Think it’s getting more crowded around here lately?
Wake County recently hit a new milestone… 1 million residents! Wake County is growing by an average of 64 people each day (including births, deaths, and people moving), and has added 100,000 people in the last four years.
According to US Census numbers, Wake County’s population grew by 43.5% between 2000 and 2010, which was the highest growth of any metropolitan area in the nation for that period (newgeography.com). During the recession, the Raleigh-Durham metro area grew more than any other metro region in the U.S. (News&Observer 2010), and this growth is continuing, with Wake County projected to reach 2 million residents by 2054. (Wakegov.com). Half of these new arrivals are moving into apartments and condos.
Raleigh continues to be ranked as one of the best places to live in the nation. It’s no wonder that the Raleigh metro region is projected to be the fastest growing in the U.S. over the coming decade (proximityone.com 2011). Raleigh’s population is due to DOUBLE in the next two decades, and about half of today’s growth occurs in Raleigh and Cary combined.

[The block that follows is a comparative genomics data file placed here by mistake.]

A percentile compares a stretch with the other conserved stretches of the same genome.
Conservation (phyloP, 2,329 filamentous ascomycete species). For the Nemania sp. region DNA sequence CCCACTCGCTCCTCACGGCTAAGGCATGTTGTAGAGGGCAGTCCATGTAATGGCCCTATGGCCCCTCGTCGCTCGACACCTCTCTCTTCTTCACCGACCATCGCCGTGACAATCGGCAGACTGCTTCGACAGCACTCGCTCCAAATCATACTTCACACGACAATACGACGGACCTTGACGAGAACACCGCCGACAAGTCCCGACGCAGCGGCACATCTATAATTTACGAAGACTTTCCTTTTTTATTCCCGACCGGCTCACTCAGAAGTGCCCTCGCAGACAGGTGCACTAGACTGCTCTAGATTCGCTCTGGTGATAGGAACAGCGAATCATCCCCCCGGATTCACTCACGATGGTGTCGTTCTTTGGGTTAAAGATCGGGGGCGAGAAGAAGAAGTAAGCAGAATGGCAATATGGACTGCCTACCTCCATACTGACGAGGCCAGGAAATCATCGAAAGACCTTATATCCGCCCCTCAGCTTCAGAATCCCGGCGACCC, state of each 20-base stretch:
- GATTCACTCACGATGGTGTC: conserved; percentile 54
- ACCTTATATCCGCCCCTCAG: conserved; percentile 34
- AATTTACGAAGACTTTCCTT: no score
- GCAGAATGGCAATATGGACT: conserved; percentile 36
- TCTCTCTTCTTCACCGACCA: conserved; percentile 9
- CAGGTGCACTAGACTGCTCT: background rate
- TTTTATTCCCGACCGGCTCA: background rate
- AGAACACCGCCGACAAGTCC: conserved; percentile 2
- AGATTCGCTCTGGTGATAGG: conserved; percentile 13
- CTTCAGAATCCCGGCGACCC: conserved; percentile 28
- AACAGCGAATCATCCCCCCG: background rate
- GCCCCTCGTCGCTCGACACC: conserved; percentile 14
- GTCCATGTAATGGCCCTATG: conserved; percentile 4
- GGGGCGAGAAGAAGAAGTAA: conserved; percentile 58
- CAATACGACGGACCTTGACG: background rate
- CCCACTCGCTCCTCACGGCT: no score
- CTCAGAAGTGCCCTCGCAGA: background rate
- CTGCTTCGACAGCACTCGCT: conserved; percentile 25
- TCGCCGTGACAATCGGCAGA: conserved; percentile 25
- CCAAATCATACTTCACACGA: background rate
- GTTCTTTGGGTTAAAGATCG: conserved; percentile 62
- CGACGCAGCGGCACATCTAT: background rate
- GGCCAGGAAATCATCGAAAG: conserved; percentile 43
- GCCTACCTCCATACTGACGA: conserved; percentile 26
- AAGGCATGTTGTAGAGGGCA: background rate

Much of the growth happening in Wake County is from minority ethnicities, senior citizens and young professional “Millennials”. At the current pace, minority populations are expected to grow to 35% by 2020, moving towards “majority minority” (triangle.uli.org). Among retirees who choose to move, the Carolinas are the #1 destination choice (triangle.uli.org), and as more tech companies locate to the Triangle, many young professionals are moving here to find jobs.
These changes don’t come without challenges.
- The Raleigh–Cary area worker’s average commute time is increasing, now about 25.18 minutes – the 5th longest commute time average nationally (2009 American Community Survey administered by the US Census Bureau).
- With the high number of cars on the roads, it is no surprise that Wake County consistently ranks among the top North Carolina counties in the number of unhealthy air quality days per year (EPA website).
- With the influx of new arrivals and population growth booming, the state’s treasured natural areas will disappear. A 2007 report by Environment North Carolina shows that the Triangle will lose 37% of its natural areas by 2027 unless legislative action is taken. Every day 27-35 acres are lost to development in Wake County.
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